Similarly, Graeme Culliford reporting for The Sun said:
“We found half a dozen prostitutes loitering in the sodium gloom while a handful of burly pimps could be seen patrolling the neighbourhood as they monitored the girls.”
There are of course more articles out there further detailing the negative consequences of the district’s introduction, such as used needles carelessly left on the streets, posing a serious risk of infection to any passer-by.
Perhaps the worse consequence was the attraction of creeps and predators to the area, with men hollering unsavoury and disgusting propositions to schoolgirls.
BBC Three created a documentary on the zone titled Sex, Drugs & Murder, Life in the Red-Light Zone. Sex workers were interviewed about their experiences of operating in the zone. Yet The documentary seemed to confirm what had been reported in the newspapers as well as highlighting the continued exploitation and abuse of the sex workers, despite the council’s aim to make it safer for them.
Campaigning groups’ reactions to the news
Local campaign group Save Our Eyes was set up to gather evidence and testimonies of the negative impact of the zone. The group routinely presented these testimonies to the council and police in a bid to shut the red-light district down.
In a joint statement with the local group Voice of Holbeck, the campaign group has welcomed the decision by the council to end the managed approach to prostitution and adopt some of its recommendations going forward. These include banning kerb crawlers as well as increasing the presence of police to catch and arrest any predators who seek to exploit sex workers.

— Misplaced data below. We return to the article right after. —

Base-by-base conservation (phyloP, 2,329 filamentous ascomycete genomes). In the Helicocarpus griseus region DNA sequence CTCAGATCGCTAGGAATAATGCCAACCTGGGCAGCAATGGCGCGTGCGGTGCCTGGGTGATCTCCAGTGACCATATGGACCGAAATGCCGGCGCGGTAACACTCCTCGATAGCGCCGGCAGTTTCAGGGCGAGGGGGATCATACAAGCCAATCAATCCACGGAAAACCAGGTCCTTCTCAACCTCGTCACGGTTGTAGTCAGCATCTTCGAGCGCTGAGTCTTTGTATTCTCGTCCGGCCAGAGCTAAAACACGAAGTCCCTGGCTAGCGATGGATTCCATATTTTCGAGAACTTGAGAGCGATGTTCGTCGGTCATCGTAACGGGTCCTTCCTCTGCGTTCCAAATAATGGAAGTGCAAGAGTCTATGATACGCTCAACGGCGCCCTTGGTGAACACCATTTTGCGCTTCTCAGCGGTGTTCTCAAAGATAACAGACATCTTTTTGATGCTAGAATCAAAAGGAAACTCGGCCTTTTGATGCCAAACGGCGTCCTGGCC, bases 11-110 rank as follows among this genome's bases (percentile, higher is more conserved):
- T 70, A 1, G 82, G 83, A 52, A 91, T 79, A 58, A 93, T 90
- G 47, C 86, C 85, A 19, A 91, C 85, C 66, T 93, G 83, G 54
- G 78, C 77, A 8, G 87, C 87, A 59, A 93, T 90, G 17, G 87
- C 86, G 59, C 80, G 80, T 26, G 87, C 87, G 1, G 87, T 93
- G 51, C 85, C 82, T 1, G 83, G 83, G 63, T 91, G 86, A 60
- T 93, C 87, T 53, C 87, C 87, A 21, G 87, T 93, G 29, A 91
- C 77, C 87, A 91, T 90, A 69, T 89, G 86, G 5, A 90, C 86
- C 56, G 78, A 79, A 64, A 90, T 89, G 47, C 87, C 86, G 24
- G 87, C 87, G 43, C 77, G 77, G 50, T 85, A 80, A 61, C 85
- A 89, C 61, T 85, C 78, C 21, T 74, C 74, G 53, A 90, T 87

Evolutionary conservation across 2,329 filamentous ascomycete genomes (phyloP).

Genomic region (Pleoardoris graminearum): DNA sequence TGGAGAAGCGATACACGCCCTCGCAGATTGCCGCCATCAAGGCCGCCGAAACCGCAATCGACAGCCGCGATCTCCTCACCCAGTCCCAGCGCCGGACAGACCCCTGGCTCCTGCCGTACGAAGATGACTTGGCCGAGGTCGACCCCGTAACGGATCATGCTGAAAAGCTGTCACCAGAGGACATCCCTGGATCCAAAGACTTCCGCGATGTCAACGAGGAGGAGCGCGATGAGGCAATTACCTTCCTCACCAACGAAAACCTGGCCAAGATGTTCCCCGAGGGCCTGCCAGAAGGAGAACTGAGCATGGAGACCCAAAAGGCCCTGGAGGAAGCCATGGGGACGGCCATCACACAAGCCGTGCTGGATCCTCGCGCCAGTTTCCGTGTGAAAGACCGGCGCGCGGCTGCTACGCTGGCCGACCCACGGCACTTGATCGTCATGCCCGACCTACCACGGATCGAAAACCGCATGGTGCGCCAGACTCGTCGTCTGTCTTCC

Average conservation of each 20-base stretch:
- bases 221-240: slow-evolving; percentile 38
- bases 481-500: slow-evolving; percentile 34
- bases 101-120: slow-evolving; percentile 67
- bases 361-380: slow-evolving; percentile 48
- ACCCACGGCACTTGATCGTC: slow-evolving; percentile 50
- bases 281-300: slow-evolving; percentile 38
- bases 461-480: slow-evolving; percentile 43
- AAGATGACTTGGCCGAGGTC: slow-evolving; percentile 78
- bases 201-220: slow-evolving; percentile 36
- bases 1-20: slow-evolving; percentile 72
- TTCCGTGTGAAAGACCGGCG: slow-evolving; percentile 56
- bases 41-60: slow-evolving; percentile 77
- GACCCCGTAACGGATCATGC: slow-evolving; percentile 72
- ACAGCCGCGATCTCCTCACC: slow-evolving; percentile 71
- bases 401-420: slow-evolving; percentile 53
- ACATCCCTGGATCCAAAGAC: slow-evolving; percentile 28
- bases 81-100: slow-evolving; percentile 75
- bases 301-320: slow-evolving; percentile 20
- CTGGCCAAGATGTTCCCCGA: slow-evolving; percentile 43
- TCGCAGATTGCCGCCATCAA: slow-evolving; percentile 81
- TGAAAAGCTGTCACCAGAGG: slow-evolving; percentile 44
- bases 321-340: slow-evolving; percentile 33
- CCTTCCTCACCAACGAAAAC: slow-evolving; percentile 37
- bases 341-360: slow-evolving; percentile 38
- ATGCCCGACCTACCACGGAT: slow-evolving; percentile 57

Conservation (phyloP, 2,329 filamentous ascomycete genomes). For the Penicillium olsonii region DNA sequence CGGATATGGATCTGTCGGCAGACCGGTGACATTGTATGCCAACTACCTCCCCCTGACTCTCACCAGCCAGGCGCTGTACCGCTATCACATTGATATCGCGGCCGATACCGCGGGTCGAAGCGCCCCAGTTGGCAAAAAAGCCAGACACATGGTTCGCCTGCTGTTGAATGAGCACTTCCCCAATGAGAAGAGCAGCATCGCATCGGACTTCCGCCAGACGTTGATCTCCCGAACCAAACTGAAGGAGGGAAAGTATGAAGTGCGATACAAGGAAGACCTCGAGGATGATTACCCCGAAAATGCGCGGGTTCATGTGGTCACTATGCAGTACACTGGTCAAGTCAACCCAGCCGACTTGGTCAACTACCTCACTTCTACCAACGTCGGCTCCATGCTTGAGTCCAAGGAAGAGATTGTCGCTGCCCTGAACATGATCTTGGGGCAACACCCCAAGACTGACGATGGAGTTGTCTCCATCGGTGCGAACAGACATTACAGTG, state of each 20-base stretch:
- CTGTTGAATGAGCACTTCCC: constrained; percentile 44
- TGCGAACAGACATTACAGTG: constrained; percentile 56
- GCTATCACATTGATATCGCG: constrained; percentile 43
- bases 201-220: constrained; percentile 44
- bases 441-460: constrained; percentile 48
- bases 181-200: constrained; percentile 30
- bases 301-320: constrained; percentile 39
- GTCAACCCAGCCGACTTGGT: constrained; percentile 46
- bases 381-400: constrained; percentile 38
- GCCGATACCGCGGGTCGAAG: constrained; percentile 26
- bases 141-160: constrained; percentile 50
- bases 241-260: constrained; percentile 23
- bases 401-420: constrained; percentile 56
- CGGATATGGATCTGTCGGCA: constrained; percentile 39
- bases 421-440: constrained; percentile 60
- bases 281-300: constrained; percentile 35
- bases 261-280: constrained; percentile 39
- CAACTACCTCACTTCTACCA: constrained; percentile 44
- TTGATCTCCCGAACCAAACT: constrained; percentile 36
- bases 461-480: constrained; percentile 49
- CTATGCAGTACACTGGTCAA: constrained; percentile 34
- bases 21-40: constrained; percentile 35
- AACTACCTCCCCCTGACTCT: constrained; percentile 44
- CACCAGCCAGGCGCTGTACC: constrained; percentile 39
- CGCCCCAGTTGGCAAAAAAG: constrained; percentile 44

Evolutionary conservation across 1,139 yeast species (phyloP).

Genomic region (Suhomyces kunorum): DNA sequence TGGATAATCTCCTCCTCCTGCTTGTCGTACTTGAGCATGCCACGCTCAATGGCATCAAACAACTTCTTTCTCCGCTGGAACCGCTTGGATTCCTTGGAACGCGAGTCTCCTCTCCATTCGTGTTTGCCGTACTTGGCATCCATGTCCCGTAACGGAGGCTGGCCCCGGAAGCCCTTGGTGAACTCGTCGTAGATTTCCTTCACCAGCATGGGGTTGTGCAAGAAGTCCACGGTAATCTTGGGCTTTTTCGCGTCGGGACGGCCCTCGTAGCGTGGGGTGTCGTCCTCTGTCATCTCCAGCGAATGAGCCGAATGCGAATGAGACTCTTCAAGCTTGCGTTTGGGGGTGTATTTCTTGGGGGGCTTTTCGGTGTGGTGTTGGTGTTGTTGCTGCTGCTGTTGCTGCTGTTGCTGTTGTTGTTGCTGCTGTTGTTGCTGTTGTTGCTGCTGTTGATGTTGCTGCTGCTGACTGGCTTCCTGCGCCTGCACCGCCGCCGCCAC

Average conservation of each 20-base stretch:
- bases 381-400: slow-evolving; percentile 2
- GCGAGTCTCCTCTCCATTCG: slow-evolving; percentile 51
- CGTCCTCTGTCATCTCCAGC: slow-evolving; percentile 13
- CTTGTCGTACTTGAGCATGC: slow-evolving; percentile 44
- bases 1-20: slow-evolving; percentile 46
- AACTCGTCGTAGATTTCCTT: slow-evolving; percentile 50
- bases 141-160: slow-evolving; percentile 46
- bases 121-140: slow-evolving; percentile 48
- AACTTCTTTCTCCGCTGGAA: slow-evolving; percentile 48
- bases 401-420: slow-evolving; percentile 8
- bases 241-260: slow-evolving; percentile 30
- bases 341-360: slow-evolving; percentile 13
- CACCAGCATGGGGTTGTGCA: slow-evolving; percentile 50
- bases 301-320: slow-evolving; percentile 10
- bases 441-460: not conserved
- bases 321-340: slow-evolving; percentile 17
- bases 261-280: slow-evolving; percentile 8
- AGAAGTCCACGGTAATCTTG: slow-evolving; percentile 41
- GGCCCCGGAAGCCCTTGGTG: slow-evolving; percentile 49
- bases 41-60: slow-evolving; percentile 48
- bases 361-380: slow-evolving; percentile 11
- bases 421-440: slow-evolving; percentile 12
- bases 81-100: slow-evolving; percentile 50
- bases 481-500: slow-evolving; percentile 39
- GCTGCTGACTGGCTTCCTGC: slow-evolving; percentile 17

In a statement issued by the chief executive of Basis Yorkshire, a group that seeks to support sex workers and destigmatise the industry, Moya Woolven has warned about the dire consequences the decision will have on the existing sex workers:
“Any use of legal powers against those seeking to purchase sex outside of residential areas will prevent sex workers from being able to earn any additional income and could have the effect that they turn to acquisitive crime instead, such as shoplifting, which risks criminalisation and further reduces their chances of employment or, if they are already in work, result in dismissal. It would also make women more vulnerable to exploitation and violence.”
Future of prostitution and similar zones
An independent review argued the scheme was the most effective method of reducing problems associated with street sex work that also fits within current legislation.
Yet the council has announced that Britain’s first legal red-light district would close pending a vote of the council’s executive expected on 23 June, with the winding-down process starting in July.
The decision was no doubt not taken lightly and must have been a difficult one to reach. The core issue is the right for the sex workers to continue their trade vs the safety and concerns of local businesses and residents.
We have yet to see whether the zone will be fully closed, or whether an arrangement with the sex workers, residents, and business owners can be formed to allow sex workers to continue their work under greater regulations and tighter police enforcement. Whatever decision is reached, the approach is likely to generate rigorous and vital debates both locally, and nationally regarding changes to the current relevant laws as well as the overall future of the sex industry in Britain.